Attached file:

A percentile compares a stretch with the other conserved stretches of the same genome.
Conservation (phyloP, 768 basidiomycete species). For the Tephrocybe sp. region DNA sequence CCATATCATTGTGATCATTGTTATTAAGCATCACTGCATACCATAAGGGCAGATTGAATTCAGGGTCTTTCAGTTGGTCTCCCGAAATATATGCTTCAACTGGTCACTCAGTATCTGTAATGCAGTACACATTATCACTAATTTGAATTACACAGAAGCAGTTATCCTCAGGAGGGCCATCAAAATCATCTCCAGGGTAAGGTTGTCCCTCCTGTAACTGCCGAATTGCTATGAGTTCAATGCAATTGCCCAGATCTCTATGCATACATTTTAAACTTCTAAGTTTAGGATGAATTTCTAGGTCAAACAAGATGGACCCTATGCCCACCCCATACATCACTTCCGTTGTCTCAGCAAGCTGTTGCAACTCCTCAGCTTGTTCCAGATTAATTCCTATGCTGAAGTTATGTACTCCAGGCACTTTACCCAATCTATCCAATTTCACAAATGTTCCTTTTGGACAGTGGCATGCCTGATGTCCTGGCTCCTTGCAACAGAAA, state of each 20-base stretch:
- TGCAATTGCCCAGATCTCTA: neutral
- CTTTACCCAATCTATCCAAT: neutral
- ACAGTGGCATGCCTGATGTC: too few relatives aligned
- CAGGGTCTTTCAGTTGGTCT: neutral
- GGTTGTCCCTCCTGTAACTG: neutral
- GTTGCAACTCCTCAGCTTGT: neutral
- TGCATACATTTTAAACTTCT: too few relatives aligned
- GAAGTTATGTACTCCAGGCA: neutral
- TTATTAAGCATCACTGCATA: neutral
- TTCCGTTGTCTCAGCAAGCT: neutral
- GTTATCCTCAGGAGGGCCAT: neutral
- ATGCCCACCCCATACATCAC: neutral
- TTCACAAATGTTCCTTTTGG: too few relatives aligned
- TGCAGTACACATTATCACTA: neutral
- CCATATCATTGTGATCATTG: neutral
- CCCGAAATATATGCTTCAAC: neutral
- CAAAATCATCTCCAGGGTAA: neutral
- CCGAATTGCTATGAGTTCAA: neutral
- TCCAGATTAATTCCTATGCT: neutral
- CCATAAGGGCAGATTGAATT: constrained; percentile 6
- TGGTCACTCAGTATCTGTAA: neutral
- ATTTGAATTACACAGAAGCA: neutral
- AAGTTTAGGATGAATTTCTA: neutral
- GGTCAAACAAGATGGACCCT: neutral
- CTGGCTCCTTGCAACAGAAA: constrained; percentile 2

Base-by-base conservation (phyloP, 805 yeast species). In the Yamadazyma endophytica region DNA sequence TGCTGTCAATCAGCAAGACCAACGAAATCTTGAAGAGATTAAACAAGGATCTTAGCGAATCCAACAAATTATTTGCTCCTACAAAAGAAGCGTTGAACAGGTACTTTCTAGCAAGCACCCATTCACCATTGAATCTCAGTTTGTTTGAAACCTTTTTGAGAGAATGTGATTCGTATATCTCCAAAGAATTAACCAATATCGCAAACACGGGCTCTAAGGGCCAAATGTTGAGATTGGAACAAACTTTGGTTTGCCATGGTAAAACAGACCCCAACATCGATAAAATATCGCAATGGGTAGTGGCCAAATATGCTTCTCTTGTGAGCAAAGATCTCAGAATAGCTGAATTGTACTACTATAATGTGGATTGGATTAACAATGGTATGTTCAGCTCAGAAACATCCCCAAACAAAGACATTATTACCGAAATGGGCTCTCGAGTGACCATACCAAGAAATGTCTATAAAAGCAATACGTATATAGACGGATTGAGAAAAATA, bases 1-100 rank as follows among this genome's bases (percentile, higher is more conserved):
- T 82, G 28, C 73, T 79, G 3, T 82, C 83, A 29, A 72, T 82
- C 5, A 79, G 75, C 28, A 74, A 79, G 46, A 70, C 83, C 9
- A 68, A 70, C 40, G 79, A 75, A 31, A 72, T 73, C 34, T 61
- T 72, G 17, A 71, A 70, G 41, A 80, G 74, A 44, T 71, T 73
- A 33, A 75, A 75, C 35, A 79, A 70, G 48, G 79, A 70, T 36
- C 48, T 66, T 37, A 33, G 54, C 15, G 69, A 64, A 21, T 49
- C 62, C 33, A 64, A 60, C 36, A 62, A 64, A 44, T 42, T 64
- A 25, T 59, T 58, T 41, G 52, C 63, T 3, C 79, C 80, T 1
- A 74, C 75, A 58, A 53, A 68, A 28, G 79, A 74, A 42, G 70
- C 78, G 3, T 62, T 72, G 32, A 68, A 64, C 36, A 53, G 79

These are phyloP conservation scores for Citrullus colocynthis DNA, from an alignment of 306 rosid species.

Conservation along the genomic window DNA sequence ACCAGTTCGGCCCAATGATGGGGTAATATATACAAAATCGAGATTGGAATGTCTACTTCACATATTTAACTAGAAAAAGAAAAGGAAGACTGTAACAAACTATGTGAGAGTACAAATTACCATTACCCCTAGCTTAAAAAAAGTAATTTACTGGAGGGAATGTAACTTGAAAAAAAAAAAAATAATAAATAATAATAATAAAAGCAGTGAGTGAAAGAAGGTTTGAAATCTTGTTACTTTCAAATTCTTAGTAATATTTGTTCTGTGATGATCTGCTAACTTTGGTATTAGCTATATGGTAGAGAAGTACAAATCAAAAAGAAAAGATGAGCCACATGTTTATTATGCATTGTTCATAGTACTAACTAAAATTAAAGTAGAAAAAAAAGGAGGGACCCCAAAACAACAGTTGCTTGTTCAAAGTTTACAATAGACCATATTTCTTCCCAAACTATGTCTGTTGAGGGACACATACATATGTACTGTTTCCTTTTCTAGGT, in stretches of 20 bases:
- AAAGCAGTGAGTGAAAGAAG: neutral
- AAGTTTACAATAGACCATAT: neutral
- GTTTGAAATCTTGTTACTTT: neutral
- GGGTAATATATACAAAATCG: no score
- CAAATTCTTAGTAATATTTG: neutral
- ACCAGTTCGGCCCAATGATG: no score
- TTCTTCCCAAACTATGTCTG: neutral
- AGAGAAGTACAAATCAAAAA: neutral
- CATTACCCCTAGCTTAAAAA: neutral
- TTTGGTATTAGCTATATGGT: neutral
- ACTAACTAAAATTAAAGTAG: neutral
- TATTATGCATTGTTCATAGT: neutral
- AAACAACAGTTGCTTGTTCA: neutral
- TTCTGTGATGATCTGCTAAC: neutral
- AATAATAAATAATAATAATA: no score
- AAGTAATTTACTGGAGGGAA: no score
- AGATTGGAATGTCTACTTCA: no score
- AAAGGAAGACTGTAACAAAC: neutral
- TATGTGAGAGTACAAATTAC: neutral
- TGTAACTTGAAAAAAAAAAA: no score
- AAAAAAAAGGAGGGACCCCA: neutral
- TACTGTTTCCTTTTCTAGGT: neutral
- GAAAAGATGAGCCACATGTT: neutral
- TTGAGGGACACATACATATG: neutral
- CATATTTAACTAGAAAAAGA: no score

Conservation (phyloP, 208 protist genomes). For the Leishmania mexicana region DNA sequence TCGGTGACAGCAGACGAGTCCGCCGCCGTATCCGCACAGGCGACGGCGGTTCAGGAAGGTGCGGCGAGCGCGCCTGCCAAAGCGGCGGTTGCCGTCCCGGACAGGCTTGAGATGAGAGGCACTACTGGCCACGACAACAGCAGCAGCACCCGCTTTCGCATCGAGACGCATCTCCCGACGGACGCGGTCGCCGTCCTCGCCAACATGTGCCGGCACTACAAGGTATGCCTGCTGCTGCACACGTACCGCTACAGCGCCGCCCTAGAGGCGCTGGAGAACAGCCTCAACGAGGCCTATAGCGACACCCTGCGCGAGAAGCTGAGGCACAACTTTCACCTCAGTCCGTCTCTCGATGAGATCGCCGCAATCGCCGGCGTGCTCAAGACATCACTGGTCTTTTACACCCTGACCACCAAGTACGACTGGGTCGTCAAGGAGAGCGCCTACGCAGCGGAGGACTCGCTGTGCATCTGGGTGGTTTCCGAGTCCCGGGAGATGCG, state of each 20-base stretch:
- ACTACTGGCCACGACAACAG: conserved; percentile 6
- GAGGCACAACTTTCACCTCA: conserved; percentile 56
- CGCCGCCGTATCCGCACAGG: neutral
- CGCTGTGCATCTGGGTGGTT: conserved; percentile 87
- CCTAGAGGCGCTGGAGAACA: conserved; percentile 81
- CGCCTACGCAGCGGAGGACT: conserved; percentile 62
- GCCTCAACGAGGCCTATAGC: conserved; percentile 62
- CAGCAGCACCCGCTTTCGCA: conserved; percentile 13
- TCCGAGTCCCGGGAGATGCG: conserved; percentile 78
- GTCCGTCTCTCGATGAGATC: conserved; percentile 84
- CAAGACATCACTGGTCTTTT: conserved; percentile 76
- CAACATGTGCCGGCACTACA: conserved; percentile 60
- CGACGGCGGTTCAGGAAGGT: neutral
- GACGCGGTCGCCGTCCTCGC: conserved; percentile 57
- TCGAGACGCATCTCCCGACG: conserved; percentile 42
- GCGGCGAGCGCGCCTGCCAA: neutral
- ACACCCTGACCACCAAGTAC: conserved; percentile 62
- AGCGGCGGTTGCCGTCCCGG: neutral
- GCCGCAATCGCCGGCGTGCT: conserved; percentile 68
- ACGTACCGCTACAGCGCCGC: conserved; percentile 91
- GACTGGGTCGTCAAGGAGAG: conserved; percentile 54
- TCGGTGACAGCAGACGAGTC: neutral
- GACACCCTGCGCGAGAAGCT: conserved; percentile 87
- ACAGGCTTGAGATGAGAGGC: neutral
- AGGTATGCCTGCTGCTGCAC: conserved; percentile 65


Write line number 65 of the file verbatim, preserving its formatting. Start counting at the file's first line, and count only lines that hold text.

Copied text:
- CATATTTAACTAGAAAAAGA: no score